Nov 14, 2020 in History

American History

American History

From the week, I learnt that colonial India and 18th century America have several similarities, especially in regard to science, technology, and medicine. Currently, the terms science and technology for both nations have changed significantly due to the broadening of knowledge that includes both theoretical and practical aspects. In spite of their relative status, these two nations had much to work on in their respective worlds. This essay compares two countries during the aforementioned times based on what was learnt throughout the week


In India, the British East India Company was the biggest contributor to the scientific revolution due to the fact that it was already doing well in other locations such as Masulipatam, Madras, and Surat. The company rule in India began after the Battle of Plassey that had taken place in 1757 (Arnold, 1987). Among the popular sciences at the time were geology, botany, and zoology. For the company, it was important to remain in control to prevent other colonial masters from undermining its authority while in India. As a result, it ensured strict regulation concerning people who accessed India for scientific expeditions.

On the other hand, the US was receptive to immigration willing to expand its manufacturing and increase productivity of labor (Hamilton, n.d.a). However, the company also recruited specialists from all over the globe to expand their scientific interests in India, especially towards the end of the company rule. The invention of printing press was invaluable as well for dissemination of scientific theories and adoption of practices. Later, the Asiatic society was formed by Britons and charged with enlightening forms of religious institutions and governments, interest in geometry, astronomy, arithmetic, and some other subjects such as rhetoric, grammar, and morality. Additionally, the society examined trade, manufacturing, and agriculture; painting, architecture, and music among other arts (Johnson et al., 1987). Similarly, Hamilton (n.d.a) recommended the establishment of an operations board to promote them accordingly. The expansion of botany in India was largely due to its connection with medicine. In particular, the British were very much interested in establishing a cost-effective option for the expensive imported drugs. They achieved it by creating botanical gardens, starting from Calcutta. Most of the inventions, especially in the 18th century, contributed to the growth of slavery and agriculture in the US as well as in India. One such invention was the cotton gin in 1793 (Arnold, 1987).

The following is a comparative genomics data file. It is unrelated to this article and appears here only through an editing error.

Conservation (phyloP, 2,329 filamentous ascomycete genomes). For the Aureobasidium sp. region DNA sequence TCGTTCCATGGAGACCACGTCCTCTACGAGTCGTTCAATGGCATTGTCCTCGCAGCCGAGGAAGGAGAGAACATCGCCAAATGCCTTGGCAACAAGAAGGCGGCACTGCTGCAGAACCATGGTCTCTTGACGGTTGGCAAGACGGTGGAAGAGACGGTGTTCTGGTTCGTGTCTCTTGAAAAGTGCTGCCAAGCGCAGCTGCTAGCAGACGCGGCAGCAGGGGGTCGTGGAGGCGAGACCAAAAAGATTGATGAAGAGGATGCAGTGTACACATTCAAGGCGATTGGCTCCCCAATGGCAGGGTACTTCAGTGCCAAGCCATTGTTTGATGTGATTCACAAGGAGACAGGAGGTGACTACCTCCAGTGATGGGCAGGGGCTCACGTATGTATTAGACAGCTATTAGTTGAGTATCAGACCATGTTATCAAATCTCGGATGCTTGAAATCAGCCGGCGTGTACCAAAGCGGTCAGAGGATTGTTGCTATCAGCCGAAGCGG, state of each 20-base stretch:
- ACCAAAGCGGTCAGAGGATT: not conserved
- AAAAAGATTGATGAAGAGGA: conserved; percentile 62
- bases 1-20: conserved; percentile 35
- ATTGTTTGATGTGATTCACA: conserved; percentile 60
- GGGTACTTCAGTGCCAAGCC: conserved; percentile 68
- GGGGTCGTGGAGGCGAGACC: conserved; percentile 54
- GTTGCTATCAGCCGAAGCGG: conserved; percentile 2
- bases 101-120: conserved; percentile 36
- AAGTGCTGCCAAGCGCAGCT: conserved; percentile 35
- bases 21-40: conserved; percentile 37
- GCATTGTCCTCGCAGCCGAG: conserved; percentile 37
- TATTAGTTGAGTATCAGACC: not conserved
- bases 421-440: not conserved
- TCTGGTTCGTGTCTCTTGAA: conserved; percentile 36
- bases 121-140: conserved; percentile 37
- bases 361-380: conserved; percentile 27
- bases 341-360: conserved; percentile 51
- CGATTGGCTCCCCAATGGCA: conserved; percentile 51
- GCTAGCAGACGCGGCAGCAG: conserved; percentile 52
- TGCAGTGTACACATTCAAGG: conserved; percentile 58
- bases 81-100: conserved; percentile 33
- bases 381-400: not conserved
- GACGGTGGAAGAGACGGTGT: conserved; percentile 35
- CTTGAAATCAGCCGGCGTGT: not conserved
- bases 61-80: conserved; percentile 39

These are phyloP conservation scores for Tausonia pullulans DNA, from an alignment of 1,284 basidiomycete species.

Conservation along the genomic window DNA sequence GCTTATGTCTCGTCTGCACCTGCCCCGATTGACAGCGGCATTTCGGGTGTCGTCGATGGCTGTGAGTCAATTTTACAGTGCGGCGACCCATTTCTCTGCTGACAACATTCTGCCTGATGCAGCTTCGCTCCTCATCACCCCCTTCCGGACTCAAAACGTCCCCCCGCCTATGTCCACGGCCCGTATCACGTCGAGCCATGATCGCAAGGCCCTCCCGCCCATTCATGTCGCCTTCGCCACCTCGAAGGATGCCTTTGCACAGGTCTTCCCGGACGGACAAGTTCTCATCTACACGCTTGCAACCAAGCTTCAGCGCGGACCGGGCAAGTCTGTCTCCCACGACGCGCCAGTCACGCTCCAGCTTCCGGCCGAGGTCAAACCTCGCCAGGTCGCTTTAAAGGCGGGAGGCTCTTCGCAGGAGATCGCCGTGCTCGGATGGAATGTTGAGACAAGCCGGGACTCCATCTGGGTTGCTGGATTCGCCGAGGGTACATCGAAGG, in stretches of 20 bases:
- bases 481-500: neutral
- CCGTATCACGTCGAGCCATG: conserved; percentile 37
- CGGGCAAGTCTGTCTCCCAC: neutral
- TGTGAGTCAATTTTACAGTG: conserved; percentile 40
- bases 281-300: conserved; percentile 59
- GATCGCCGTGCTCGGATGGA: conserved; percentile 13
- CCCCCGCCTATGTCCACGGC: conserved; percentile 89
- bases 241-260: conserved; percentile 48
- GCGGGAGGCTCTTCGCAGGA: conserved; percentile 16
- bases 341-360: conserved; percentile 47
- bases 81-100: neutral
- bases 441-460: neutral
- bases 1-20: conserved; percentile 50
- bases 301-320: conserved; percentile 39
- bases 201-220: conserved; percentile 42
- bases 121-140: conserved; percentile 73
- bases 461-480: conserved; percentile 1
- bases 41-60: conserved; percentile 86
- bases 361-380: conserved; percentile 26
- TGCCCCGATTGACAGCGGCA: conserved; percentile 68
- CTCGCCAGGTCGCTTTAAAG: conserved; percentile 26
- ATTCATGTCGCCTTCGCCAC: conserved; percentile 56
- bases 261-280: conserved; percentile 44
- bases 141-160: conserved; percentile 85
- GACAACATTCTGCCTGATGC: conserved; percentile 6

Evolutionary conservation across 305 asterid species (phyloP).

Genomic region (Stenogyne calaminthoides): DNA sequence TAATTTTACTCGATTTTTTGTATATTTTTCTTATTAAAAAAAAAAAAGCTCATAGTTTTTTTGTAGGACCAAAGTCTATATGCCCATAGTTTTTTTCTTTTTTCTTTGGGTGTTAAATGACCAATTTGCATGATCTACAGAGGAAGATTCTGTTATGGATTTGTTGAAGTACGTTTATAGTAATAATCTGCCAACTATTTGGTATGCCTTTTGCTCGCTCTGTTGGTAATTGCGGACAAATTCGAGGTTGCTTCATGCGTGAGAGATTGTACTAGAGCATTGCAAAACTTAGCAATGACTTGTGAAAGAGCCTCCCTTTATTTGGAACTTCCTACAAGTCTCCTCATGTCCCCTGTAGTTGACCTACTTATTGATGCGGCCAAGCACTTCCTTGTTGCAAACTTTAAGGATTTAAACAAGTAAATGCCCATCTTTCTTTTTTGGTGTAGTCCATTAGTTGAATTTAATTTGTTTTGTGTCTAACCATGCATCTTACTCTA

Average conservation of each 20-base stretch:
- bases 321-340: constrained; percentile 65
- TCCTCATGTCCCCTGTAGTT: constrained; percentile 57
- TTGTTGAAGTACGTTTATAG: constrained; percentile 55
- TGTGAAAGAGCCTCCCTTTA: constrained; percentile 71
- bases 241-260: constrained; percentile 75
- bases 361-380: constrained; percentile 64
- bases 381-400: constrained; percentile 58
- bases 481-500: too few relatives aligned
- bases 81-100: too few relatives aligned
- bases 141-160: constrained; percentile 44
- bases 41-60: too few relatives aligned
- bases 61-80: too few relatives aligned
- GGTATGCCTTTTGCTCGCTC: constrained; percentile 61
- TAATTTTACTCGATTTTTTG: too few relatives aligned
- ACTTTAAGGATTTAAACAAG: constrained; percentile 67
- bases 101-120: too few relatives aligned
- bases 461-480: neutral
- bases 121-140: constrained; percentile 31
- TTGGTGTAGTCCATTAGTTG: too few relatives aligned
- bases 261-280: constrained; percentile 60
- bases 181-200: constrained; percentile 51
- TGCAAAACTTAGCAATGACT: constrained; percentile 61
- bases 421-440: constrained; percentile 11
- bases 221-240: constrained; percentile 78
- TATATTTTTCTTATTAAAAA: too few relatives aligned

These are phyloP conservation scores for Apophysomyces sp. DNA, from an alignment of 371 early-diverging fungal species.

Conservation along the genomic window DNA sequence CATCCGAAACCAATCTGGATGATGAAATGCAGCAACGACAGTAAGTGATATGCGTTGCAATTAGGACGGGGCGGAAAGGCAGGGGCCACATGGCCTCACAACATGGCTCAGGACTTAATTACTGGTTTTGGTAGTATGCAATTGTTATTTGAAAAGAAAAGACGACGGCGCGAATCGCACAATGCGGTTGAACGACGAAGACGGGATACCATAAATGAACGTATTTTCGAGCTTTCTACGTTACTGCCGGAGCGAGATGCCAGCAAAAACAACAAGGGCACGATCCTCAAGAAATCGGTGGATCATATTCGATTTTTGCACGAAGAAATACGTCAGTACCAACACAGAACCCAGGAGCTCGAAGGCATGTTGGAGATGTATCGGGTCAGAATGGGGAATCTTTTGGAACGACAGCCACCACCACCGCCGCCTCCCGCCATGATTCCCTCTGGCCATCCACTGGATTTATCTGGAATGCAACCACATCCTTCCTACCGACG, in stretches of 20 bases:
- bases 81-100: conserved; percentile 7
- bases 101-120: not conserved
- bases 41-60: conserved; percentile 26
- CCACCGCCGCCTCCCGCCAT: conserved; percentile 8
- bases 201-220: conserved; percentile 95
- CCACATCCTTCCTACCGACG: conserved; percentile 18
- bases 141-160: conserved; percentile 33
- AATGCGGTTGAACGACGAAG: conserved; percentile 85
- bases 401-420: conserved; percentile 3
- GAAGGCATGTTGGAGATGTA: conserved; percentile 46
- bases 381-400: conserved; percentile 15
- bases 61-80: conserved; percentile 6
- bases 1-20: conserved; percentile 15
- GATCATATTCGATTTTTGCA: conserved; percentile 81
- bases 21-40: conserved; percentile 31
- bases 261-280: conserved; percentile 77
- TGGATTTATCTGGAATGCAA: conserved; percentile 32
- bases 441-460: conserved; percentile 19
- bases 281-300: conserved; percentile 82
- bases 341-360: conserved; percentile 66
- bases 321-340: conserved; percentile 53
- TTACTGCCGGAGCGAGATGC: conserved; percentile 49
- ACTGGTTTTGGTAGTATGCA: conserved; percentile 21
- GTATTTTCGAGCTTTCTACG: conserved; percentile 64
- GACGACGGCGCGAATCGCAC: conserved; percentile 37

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This was extended to some agricultural techniques such as gang system which was particularly applied on the West Indies sugar plantation, cotton fields after the civil war, and prison farms until the 20th century. Furthermore, around the 18th century, America was dedicated to development of the manufacturing institutions with the aim of expanding labor opportunities for various classes (Hamilton, n.d.b). Overall, Britain also controlled most of the scientific activity taking place in the Western nations.It is important to note that while there were a number of Indians with Western education, majority of them were only inducted into different scientific institutions from 1829. On the contrary, the US made several provisions for indemnifying manufacturing, inspiring both local population and immigrants to enter into trade (Hamilton, n.d.a). Additionally, while Britain conquered India by fear, 18th century America was able to control its people by creating a large republic (Madison, n.d.). Another scientific endeavor was the use of trigonometry in mapping India. Steamships and canals then allowed the expansion of geology, especially at the beginning of 1830, with the survey of Indias mineral wealth (Arnold, 1987).

In conclusion, around the 18th century, America related to colonial India in expansion of science and technology. However, while America was receptive to emigration, Britain was hesitant as it was afraid that its authority would be compromised. Finally, both leaderships sought solutions to reduce costs. While the British planted botanical gardens to expand medicine, America indemnified manufacturing to encourage entry.


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